Press release

17 Feb 2023 London, GB

Growth in retail sales revived in January – EY ITEM Club comments

Martin Beck, Chief Economic Advisor to the EY ITEM Club, reacts to the latest retail sales figures.

Related topics Growth
  • A 0.5% month-on-month rise in retail sales in January interrupted a long period of near-continuous decline. After GDP flatlined, rather than fell, in Q4 2022, a better-than-expected retail performance offers another sign that activity is showing some resilience to the headwinds affecting the economy.
  • However, a sustained retail renaissance will likely struggle in the short-term. Real incomes are still falling, and the impact of rising interest rates has yet to feed through in full. What's more, whether consumers will start responding to financial pressures by saving less and borrowing more appears uncertain. 

Martin Beck, chief economic advisor to the EY ITEM Club, says: “Retail sales volumes fell or stagnated through most of 2022, while 2023 got off to a better start, with sales increasing 0.5% month-on-month in January. However, January 2023’s rise reversed only part of the previous month's (upwardly revised) 1.2% fall and still left volumes 5.1% lower than in January 2022. Retail sub-sectors put in a mixed performance. Department store and fuel sales rose, but sales of food and clothing fell.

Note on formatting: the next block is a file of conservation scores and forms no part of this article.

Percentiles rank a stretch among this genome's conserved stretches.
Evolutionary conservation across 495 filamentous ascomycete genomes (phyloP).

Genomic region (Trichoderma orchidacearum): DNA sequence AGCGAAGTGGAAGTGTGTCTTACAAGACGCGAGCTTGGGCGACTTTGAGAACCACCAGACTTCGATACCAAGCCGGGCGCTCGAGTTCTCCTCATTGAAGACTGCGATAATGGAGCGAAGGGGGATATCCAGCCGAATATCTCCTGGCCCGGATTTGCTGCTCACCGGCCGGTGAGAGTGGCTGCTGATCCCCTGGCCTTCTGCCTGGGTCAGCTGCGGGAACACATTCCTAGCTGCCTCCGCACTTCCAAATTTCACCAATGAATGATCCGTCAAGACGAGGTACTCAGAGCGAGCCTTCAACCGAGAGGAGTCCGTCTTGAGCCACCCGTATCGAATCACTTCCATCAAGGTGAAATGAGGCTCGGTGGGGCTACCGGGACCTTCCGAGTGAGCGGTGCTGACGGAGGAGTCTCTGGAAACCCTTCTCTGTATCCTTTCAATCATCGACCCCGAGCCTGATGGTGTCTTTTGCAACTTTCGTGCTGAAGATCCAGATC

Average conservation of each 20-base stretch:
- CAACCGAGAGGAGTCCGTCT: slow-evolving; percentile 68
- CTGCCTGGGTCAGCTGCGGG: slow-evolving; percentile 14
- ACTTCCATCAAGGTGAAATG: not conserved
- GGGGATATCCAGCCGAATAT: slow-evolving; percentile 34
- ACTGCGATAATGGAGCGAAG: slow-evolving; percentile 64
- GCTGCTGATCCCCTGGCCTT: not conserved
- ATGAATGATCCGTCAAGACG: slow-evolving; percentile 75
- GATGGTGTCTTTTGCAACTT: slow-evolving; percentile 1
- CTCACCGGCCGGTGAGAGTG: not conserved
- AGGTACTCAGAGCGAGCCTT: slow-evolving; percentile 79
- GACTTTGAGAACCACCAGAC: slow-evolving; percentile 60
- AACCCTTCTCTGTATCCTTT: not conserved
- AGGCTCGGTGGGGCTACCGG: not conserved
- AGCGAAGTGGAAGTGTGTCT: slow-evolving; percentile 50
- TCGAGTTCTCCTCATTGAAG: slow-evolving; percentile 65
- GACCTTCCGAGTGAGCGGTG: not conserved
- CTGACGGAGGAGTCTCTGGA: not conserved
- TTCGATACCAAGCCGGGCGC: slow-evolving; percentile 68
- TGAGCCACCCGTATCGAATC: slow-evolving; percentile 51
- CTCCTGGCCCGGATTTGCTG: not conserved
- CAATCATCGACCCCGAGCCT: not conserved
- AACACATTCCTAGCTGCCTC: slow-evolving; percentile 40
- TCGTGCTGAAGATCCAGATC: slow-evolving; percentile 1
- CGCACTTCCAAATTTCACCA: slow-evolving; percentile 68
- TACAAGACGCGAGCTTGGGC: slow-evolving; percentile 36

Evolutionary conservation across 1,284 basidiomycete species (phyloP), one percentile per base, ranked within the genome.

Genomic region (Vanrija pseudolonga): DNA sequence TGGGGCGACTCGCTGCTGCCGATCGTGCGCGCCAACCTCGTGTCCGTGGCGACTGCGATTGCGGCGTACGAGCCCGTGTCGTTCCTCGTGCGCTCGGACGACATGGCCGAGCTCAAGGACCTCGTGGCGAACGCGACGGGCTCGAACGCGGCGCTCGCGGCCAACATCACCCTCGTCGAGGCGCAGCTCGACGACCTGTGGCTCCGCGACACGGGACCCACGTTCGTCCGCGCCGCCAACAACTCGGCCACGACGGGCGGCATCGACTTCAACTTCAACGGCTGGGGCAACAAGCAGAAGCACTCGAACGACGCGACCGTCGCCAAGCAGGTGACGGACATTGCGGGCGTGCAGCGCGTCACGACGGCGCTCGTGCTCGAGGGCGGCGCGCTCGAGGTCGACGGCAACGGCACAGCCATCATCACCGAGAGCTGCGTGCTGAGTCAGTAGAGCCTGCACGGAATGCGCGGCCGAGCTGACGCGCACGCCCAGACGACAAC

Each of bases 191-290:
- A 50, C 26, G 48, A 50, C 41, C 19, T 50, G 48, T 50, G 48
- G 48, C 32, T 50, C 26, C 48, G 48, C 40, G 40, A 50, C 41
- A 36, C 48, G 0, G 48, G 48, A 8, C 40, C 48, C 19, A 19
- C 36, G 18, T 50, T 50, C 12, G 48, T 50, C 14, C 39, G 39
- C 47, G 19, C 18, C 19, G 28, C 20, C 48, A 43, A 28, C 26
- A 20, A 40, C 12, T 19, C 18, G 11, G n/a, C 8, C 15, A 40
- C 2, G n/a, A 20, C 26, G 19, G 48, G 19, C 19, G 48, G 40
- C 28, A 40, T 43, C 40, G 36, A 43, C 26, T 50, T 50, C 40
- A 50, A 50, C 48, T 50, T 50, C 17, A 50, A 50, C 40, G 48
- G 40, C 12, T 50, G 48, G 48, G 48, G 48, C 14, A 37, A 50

“A sustained revival in the retail sector appears likely to struggle in the near term. Granted, some headwinds facing the sector are easing. The recent fall in wholesale energy prices is expected to translate into lower household bills from the summer, and the Bank of England is likely to bring the current cycle of rising interest rates to a close in March, if it hasn't already done so. Furthermore, some households will likely benefit from double- or near-double-digit rises in working age benefits, the National Living Wage, and the state pension in April.  

“However, while pressures on retail spending may eventually start to ease, they've far from gone away. Inflation is set to remain high this year, outpacing average earnings again. Mortgage holders coming to the end of their fixed term deals face a large rise in debt servicing payments and households are also expected to be affected by the continued freeze on income tax allowances. The possibility that consumers might compensate for these pressures by saving less and borrowing more offers a potential upside, but there's been little sign of this happening so far. This could change, as inflation falls and the mood-music around the economy improves, but 2023 is likely to be another challenging year for retailers.”